Rep. Paul Ryan acknowledged this morning on MSNBC’s Morning Joe that Medicare played a role in the Republicans’ loss in NY-26.
“The president and his party have decided to demagogue” the issue, the Wisconsin Republican said, calling the campaign against his budget plan “Mediscare.”
When asked to clarify if he believed the “demagoguing” of Medicare played a role, Ryan said, “That’s a big part of it.” He added, that Democrats are “scaring seniors that their current benefits are going to be affected.”
He also acknowledged on Morning Joe, “People in the Republican Party are nervous because of these kinds of ads,” referring to a Web video depicting him throwing an elderly woman in a wheelchair off a cliff. “You should have seen how many takes it took to make that work,” he joked. He argued, as President Obama did during the health-care debate, that the biggest hurdle is that this is a complicated issue that is difficult to explain. “Once people learn the facts, we are fine,” he claimed.
So what are the facts?
1. Would Medicare continue to exist?
It’s true that anyone 55 and older would not be affected under Ryan’s plan, so a video depicting someone currently older than 55 being thrown off a cliff is misleading.
But Ryan claimed that Medicare would continue to exist. The more important question, however, is in what form?
When asked by one of the Morning Joe panelists, “For people who are 54 years of age or younger, when they're 70 years of age, are they dealing and negotiating with an insurance company?”
“No,” Ryan responded.
“Or are they dealing with Medicare?”
But as the Congressional Budget Office wrote in its analysis of Ryan’s plan:
“People who turn 65 in 2022 or later years and Disability Insurance beneficiaries who become eligible for Medicare in 2022 or later would not enroll in the current Medicare program but instead would be entitled to a premium support payment to help them purchase private health insurance.”
In other words, traditional Medicare would, in fact, be phased out for those 54 and younger. They would be significantly impacted. Lost in the back and forth of the exchange with Ryan was that in the same answer, he went on to outline just how much Medicare would change – albeit not explicitly.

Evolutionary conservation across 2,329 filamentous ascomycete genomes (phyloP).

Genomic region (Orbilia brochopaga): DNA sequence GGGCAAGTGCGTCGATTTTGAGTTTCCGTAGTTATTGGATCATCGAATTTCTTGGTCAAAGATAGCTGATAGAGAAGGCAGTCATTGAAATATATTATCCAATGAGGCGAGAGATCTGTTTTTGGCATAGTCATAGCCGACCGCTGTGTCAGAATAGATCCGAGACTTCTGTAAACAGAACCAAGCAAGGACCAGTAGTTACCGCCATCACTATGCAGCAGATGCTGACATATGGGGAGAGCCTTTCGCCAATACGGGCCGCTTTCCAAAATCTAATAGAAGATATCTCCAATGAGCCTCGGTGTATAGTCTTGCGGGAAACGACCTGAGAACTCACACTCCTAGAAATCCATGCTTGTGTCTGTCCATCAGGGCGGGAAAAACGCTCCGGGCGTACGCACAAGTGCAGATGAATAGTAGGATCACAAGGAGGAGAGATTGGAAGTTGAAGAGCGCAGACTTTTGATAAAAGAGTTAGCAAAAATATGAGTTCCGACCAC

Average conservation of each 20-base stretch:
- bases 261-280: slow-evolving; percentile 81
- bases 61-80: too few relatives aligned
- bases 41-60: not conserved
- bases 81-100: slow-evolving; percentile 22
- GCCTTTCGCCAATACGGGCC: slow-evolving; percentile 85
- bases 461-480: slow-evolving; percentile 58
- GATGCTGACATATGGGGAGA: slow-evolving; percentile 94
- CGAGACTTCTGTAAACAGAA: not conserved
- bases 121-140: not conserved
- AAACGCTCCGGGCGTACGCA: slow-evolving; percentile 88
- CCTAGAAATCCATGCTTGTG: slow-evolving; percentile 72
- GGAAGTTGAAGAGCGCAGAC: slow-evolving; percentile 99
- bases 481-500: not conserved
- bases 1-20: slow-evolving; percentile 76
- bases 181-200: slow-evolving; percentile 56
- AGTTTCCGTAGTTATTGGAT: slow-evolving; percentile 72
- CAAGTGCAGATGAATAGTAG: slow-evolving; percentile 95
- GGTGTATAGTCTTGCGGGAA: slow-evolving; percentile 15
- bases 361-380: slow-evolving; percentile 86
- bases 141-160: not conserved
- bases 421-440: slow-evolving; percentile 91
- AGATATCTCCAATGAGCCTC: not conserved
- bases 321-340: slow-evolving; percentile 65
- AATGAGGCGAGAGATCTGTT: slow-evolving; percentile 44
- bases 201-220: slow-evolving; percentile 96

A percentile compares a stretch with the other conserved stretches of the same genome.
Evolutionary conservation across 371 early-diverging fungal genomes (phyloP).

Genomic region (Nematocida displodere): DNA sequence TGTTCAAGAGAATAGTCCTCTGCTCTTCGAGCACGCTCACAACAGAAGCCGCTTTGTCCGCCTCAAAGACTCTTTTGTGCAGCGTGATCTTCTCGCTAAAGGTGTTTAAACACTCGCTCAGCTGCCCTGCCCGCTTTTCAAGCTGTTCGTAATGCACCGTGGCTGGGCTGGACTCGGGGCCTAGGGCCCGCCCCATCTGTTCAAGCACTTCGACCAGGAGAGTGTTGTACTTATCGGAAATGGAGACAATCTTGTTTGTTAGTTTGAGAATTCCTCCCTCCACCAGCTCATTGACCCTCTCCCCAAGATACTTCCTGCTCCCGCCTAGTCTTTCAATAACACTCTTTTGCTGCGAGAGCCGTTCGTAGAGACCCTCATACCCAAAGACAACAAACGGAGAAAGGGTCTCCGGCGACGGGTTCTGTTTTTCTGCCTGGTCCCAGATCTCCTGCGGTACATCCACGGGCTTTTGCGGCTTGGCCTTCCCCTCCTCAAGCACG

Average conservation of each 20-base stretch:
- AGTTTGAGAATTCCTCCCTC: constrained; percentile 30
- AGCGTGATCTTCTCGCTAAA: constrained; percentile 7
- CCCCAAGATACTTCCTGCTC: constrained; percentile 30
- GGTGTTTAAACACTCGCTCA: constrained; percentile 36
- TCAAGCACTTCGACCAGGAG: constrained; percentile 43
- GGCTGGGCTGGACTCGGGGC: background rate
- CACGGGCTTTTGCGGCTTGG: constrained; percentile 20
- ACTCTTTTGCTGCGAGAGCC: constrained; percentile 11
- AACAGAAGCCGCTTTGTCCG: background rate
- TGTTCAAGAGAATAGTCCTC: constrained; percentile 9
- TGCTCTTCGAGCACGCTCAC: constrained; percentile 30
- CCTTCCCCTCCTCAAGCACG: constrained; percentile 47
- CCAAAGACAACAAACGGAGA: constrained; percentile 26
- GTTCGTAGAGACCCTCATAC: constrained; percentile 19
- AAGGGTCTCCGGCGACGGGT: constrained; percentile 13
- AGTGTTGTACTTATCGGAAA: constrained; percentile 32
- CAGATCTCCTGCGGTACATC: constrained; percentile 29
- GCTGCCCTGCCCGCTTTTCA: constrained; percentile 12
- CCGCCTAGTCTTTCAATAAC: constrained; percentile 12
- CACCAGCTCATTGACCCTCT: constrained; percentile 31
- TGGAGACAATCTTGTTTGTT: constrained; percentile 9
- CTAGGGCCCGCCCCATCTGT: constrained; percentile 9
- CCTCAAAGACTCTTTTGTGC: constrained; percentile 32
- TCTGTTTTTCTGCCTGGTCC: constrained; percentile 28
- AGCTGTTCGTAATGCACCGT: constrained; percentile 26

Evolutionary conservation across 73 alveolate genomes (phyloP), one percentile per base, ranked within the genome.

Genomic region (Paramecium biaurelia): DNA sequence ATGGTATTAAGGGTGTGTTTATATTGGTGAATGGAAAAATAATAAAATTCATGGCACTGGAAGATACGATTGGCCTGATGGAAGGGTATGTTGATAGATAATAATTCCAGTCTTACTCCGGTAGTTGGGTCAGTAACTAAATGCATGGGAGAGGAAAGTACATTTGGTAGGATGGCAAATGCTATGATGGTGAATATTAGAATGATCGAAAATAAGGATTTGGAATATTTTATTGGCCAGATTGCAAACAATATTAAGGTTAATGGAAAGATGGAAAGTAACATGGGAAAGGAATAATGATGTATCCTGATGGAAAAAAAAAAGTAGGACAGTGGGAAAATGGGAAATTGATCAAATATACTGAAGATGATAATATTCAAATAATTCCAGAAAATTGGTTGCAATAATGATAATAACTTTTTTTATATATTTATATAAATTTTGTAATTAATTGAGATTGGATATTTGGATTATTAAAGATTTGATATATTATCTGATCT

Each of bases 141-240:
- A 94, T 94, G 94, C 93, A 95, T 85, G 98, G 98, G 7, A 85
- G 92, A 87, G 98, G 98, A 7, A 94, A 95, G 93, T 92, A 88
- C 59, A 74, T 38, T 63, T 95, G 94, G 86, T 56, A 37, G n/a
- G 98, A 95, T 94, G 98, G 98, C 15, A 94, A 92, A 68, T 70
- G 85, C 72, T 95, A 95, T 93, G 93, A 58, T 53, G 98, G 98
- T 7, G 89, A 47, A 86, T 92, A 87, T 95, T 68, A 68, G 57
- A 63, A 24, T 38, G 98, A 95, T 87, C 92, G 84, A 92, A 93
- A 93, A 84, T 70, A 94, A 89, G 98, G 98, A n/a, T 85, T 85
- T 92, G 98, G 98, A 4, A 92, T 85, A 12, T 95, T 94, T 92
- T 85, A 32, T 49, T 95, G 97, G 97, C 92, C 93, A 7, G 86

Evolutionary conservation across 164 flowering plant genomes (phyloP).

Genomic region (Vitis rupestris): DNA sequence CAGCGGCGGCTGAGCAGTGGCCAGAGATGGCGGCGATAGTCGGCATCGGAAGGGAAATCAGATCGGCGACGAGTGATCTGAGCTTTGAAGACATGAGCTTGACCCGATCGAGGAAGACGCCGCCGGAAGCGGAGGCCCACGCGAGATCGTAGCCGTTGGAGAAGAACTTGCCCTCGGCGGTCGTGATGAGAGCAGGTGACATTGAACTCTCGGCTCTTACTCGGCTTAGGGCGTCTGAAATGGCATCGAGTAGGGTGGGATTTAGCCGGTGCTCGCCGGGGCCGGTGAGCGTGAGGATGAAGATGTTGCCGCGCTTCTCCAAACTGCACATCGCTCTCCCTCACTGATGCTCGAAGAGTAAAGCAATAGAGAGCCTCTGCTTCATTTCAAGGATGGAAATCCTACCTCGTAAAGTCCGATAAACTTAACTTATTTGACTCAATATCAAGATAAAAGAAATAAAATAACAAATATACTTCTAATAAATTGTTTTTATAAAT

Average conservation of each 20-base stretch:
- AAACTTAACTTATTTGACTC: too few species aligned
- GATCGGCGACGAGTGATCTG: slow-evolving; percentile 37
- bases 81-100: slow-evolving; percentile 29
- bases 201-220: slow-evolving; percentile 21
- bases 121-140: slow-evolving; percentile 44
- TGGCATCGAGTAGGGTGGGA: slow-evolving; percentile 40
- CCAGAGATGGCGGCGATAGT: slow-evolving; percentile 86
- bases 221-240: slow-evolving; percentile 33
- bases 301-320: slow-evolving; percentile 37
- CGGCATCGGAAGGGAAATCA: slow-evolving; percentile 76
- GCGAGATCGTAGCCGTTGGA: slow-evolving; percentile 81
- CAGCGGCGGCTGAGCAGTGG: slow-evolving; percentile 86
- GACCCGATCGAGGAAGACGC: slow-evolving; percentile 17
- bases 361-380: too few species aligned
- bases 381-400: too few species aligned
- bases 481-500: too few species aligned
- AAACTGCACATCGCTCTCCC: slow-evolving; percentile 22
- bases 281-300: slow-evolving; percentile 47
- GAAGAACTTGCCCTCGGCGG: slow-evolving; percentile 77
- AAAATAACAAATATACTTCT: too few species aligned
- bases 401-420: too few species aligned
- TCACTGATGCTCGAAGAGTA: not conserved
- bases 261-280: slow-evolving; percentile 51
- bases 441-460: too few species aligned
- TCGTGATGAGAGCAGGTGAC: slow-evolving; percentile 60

“You select the plan that you want,” he said. “You can't be denied. And then Medicare subsidizes your plan. That's how it works for a lot of insurance arrangements. For federal workers, Medicare Advantage and plenty of others work like this. Medicare subsidizes a plan you choose.”
Those who are 65 by 2022, would select private insurance from an exchange system – something similar to that of the health-care overhaul passed last year. Then, the CBO writes: “The premium support payments would go directly from the government to the plans that people selected.”
This would significantly impact those 54 and younger. CBO:
“Under the proposal, the gradually increasing number of Medicare beneficiaries participating in the new premium support program would bear a much larger share of their health care costs than they would under the traditional program. … That greater burden would require them to reduce their use of health care services, spend less on other goods and services, or save more in advance of retirement than they would under current law.”
In short, in 10 years, people would pay more for health care when they’re seniors under the Ryan plan than they would under traditional Medicare.
And because participation in Medicare would be voluntary, CBO says the number of uninsured seniors would increase:
“[C]osts to individuals (beyond those covered by the premium support payment) would be higher under the proposal than under traditional Medicare, and some individuals would therefore choose not to purchase insurance … the number of older Americans without health insurance would be higher.”
2. Did the idea for “premium support” come from a Bill Clinton commission?
Ryan also claimed on Morning Joe that the idea for “premium support” “came from Bill Clinton's bipartisan commission to save Medicare.” He added that the “Brookings Institution first coined the phrase ‘premium support.’”
While it is true that Alice Rivlin, a senior fellow at Brookings and Clinton’s former Office of Management and Budget director, worked with Ryan on coming up with the idea of “premium support,” there are two key differences. She told Ryan she could not support his plan, according to comments she made to Politico last month, because:
1) Seniors do not have a choice between staying with traditional Medicare or not
2) The increases in the amount of subsidies are too small
“She said seniors would have the choice between keeping their current form of Medicare or choosing to enter the pool,” Politico wrote. “In Ryan’s version, he did not keep the beneficiaries with the choice to keep what Rivlin called the ‘default option.’”
And: “The other main difference is in the rate of growth in subsidies for beneficiaries entering the new exchange system. ‘In the Ryan version, he has lowered the rate of growth and I don’t think that’s defensible,’ Rivlin said. ‘It pushed too much of the cost onto the beneficiaries.’”